were waiting for the invasion. this is fleet street, discovered this irish policeman guarding the street, and we saw considerable damage in the area, but soon we were down on the south coast of england where we met some of the other correspondents who were scheduled to cross the channel with us, and you'll probably recognize some of the old-timers who covered the war in that particular time. i was given a shuttle to defend myself and it proved to be a valuable instrument, and here we see larry la seuer from cbs. jack thompson of the chicago tribu tribune, ernie pyle here and this is a close-up of jack thompson, and this is larry o'reilly of the soerassociated press. and we're saying our farewells because we expected to meet
again in paris. here on the left we see clark lee of ins and bill stoneman who came are from chicago from the daily news, and several other of the correspondents were being boarded aboard a military truck to be taken to the south coast, and we went through small british towns and life was going on as usual. the people were in the marketplace buying food, and as though nothing was going on, but after 150 mile ride, that's how we felt riding in an army vehicle. we found plymouth was pretty badly damaged. a lot of the buildings were completely destroyed, but this was found all over the area. soon we were approaching the dock area, and we found these american jeeps ready to be
boarded aboard landing craft, and you noticed the bars that are attached to their thumpers, and they're designed to cut wires that the germans had a habit of putting across the road that would sometimes cut off the head of the drivers. we weren't allowed to wander around the area by ourselves. each crossroads point was under guard of both an american and a british soldier, and if they wanted to see what you had in your bed roll, you had to show it to them, but this is the care that was taken that the secret of the invasion be kept as long as it could. these are the two men wes carroll of the owi and pete carroll, wes haynes who were with me and we went aboard an lci number 5. pete carroll here came from boston, and he was a photographer for the "associated press" and we tried to keep our mind off what was coming, and we knew it was going to be a short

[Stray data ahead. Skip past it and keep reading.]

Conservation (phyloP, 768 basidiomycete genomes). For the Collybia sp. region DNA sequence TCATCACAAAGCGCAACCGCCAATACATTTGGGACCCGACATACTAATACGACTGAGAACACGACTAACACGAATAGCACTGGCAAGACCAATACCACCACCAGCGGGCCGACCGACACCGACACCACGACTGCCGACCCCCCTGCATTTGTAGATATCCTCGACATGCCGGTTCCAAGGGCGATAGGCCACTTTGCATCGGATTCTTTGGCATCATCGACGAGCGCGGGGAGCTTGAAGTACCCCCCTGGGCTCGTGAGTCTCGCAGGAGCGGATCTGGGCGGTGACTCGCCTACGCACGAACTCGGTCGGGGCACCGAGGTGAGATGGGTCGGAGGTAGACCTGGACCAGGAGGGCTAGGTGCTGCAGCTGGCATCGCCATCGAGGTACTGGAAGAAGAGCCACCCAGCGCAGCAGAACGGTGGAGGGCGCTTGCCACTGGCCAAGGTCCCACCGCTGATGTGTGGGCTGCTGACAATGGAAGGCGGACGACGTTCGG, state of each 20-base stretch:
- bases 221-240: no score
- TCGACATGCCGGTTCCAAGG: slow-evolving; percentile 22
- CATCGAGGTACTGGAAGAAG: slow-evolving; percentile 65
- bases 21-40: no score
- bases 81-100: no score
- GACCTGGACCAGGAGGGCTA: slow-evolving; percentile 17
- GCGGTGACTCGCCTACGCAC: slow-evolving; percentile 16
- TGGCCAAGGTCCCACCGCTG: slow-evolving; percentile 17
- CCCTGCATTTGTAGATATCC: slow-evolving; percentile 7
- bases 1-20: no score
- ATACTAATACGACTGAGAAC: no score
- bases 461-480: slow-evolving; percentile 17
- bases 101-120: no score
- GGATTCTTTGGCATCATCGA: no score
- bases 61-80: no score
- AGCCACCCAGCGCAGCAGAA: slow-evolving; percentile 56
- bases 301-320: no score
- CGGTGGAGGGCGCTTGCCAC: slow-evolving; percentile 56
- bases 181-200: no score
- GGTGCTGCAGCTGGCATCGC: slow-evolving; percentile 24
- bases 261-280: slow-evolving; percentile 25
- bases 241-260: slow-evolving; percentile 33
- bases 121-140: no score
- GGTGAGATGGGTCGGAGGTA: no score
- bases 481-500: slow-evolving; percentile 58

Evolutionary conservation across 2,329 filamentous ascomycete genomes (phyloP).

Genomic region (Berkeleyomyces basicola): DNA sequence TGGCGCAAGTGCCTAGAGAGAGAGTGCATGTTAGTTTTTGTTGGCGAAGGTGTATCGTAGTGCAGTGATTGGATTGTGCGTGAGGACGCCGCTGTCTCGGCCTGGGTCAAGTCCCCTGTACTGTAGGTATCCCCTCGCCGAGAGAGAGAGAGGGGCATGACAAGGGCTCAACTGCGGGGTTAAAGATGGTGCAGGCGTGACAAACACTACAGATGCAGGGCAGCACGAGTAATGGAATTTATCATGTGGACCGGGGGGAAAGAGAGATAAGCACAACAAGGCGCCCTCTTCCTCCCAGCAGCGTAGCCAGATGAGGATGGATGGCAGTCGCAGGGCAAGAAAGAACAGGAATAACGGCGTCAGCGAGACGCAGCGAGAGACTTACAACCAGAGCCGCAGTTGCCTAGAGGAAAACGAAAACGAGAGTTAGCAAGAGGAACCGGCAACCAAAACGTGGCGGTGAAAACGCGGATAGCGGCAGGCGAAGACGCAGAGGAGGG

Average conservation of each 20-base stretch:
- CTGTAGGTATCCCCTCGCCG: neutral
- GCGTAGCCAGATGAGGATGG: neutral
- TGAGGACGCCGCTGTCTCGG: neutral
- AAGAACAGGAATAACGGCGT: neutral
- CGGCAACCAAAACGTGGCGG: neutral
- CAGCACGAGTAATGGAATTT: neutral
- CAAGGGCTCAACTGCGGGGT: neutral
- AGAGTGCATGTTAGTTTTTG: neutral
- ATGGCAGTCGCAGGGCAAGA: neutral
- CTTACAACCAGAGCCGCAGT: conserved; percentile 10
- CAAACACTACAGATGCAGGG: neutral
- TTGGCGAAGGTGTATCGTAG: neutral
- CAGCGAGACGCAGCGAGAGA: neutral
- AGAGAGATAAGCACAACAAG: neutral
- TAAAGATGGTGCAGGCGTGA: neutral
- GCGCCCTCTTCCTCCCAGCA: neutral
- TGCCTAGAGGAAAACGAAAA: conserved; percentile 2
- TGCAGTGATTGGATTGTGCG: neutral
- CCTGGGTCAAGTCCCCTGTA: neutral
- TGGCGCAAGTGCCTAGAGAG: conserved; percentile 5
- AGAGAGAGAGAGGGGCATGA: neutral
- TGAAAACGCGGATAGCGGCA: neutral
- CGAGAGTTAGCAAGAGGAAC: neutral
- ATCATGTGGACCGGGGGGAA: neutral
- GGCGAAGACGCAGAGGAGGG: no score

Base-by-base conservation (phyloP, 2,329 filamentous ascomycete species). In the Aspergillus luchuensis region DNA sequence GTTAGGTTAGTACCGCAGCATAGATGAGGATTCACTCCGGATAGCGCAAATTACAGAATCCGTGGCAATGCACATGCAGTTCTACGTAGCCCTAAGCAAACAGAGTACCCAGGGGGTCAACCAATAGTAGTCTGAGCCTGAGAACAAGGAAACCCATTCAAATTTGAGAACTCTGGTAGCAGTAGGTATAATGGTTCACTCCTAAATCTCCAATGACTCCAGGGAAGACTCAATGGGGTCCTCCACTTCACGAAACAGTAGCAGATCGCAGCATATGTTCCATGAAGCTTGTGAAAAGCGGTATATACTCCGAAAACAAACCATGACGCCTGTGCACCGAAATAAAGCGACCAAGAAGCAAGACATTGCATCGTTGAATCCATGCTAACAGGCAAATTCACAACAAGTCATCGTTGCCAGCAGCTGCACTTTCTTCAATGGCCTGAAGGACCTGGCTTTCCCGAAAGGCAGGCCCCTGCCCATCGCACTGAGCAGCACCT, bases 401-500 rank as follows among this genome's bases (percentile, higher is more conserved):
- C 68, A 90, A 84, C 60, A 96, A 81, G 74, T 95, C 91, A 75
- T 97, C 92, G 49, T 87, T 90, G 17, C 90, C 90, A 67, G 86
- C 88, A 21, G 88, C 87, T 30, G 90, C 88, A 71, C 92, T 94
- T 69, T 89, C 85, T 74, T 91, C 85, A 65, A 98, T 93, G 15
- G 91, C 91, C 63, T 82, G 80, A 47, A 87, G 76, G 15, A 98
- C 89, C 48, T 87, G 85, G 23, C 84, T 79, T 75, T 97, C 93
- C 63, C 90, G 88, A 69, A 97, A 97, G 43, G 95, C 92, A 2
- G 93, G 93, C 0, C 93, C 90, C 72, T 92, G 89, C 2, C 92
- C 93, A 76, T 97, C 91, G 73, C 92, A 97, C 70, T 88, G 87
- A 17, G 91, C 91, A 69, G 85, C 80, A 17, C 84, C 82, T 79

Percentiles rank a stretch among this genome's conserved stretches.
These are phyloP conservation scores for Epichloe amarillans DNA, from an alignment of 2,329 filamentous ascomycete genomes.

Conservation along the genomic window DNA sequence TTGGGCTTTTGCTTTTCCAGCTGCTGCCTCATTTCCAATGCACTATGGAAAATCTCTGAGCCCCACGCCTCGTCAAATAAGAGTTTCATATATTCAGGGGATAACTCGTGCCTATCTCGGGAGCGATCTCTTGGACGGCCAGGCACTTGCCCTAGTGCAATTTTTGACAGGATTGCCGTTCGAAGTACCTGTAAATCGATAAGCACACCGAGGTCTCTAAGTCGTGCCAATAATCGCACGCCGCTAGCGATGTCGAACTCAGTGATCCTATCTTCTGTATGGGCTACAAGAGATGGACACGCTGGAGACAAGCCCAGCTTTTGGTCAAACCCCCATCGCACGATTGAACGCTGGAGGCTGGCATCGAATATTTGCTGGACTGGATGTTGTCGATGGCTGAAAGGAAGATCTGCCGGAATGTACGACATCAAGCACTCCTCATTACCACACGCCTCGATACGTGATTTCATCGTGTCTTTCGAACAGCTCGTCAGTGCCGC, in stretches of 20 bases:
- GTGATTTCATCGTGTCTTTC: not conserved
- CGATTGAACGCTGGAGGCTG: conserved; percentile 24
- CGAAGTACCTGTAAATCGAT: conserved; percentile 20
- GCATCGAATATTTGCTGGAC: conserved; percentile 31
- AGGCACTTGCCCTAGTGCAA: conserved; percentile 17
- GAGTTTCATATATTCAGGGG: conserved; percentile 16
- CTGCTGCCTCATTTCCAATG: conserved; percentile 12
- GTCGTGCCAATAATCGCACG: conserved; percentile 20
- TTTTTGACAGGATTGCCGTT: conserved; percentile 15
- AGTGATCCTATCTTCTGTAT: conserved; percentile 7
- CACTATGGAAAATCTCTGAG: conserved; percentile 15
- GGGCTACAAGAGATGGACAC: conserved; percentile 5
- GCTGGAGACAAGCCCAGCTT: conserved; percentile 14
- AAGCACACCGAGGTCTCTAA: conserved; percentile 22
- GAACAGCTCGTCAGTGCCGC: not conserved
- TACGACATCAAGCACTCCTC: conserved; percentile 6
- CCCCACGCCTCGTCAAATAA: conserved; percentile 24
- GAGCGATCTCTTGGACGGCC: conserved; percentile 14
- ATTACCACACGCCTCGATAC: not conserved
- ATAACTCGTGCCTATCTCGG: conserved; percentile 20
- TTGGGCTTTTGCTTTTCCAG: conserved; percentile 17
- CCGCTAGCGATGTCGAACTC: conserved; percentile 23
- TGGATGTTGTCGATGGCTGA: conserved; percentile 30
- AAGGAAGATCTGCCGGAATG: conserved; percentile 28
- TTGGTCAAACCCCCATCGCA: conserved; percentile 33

time before we would be on board. we had our first taste of k rations, which didn't taste bad if you were hungry, and we also were able to see the beautiful countryside in that area and these are the sort of shots i wanted to bring home to show my family and friends. pete carroll was using some of this film to make a few shots himself, and soon we were down at the docks, and there we found units of the 101st airborne division carrying everything they could carry by hand boarding landing craft that was so heavily laden, they had to be pushed off the docks by trucks as you see in this manner. and these men were being taken out to larger craft and boarded for the invasion. and here we see several units carrying grenades, baa zbazukas